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General News of Thursday, 5 September 2013

Source: Daily Guide

Atuguba flies to America

It has emerged that, even before they could give out the reasons for their judgement on the 2012 election petition, a number of the Supreme Court Justices, who sat on the case, had booked their flights to embark on foreign trips.

Apparently, a number of them had already secured foreign visas to enable them to travel outside the country after handing out the judgement.

Details emerging from the inner chambers of the Supreme Court indicated that Justice William Atuguba was the first to have left the country for the United States of America (USA), where he is cooling off in the state of New York from where he was reported to have sent his opinion on the landmark petition.

It is not certain how long he would stay and when he is due back to the country since the Judicial Service is on legal vacation.

Next to have gone after Atuguba was said to be Justice Kwasi Anin Yeboah, who has come under severe attack by the lead counsel for NDC in the petition, Tsatsu Tsikata.

He was also reported to have left for London in the United Kingdom after the ruling, and is expected back in the country sometime next week.

Justice Anin Yeboah is said to have gone for routine medical check-up.

According to reports, Justice Sophia Adinyira is likely to travel or has already left the country for abroad while her colleague, Justice Paul Baffoe-Bonnie is also said to be earnestly preparing to leave in the next couple of days to an unknown destination.

Interestingly, some of these judges had initially created the impression that it was only politicians and members of their families who were first to secure foreign visas ahead of elections in order to avoid being caught in possible violence in the event of such occurrence.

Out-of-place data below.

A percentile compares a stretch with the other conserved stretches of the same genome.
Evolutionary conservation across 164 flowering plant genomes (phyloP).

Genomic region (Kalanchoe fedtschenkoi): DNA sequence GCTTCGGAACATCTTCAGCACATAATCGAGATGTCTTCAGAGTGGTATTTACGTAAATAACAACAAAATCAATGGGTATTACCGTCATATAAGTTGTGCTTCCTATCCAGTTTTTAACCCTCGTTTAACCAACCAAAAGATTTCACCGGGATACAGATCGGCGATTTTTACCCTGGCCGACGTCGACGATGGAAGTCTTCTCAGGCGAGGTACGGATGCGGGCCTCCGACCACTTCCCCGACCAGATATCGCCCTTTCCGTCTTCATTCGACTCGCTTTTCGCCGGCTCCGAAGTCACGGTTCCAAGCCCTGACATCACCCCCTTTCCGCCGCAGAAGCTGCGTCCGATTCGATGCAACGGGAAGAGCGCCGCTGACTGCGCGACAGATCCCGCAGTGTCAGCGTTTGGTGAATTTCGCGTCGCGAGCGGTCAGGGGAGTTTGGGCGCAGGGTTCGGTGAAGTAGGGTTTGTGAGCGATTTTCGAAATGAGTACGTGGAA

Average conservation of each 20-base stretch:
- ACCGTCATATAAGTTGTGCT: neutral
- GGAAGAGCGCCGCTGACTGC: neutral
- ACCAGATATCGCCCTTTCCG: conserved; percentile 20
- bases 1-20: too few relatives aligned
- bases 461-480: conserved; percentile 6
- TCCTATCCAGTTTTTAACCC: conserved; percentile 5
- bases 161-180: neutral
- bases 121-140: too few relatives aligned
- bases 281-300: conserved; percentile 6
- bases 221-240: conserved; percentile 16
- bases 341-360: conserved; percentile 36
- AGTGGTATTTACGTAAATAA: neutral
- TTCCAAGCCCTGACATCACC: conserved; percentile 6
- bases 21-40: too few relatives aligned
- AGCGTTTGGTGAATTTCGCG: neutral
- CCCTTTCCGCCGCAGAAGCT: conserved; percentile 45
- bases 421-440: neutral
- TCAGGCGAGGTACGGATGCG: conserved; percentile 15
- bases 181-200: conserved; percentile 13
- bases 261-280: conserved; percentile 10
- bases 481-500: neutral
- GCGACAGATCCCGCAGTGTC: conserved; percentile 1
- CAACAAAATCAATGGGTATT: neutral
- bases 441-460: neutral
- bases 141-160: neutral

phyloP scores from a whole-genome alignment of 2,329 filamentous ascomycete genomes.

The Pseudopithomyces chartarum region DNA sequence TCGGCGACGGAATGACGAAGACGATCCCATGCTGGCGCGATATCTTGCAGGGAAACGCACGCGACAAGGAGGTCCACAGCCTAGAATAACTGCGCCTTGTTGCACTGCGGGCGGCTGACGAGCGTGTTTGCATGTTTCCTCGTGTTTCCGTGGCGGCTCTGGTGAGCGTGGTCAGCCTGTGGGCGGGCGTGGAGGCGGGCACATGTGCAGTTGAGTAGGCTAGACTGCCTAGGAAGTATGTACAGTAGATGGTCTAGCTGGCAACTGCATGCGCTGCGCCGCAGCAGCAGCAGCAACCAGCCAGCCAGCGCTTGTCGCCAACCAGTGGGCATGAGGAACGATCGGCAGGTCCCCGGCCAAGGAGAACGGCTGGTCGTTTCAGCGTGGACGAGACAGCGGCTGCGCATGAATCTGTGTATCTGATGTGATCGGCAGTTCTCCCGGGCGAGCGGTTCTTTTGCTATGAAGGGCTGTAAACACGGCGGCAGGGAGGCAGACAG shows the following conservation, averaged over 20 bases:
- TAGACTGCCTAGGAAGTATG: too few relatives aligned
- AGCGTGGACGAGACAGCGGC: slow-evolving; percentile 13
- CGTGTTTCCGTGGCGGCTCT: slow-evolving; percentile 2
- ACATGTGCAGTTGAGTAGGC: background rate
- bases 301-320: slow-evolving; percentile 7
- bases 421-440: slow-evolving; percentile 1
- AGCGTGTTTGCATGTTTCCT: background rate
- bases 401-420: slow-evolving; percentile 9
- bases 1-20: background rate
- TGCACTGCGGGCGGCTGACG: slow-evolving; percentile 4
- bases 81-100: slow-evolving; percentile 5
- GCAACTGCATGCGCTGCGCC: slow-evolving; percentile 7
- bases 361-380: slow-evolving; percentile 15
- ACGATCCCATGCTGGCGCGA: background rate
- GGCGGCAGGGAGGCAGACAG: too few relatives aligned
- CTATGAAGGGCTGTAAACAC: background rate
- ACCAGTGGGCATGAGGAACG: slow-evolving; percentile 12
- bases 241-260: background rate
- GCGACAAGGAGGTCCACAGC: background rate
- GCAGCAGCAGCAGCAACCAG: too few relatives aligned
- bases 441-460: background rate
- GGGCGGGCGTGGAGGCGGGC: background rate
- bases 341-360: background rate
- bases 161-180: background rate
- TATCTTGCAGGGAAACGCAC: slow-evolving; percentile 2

Apparently, some of these judges also had similar plans ahead of their controversial ruling which has now provoked heated debates across the political divide, with some reading political meanings into their judgement.

While the Executive Director of policy think tank Danquah Institute (DI), Gabby Asare Otchere-Darko, described the judgement as corrupt, his senior colleague, Tsatsu Tsikata has accused Justice Anin Yeboah of exhibiting bias in the determination of the judgement.

President Mahama has, however, expressed worry about some of these attacks on the nine justices. “I believe that the current commentary that is going on about the justices of the Court and all that are absolutely unnecessary; the court has decided, let’s put the case behind us. Let’s rally together as a nation; there is a lot of work to do. Let’s put our shoulders to the wheel and let’s do that work so that our nation will become a better place for ourselves and children,” he stated.

This was during a meeting with the national Chief Imam, Sheikh Osumanu Nuhu Sharubutu when the latter called on him at the presidency.

He said the country had gone through eight months of uncertainties and once the judgement was given and accepted by all parties in the case, there was no need to mount attacks on the justices on their religious or political affiliations.

“I have always had confidence in Ghanaians for their obedience to law and order and, therefore, did not expect anything different after the verdict and will like to commend all the stakeholders,” the President said.

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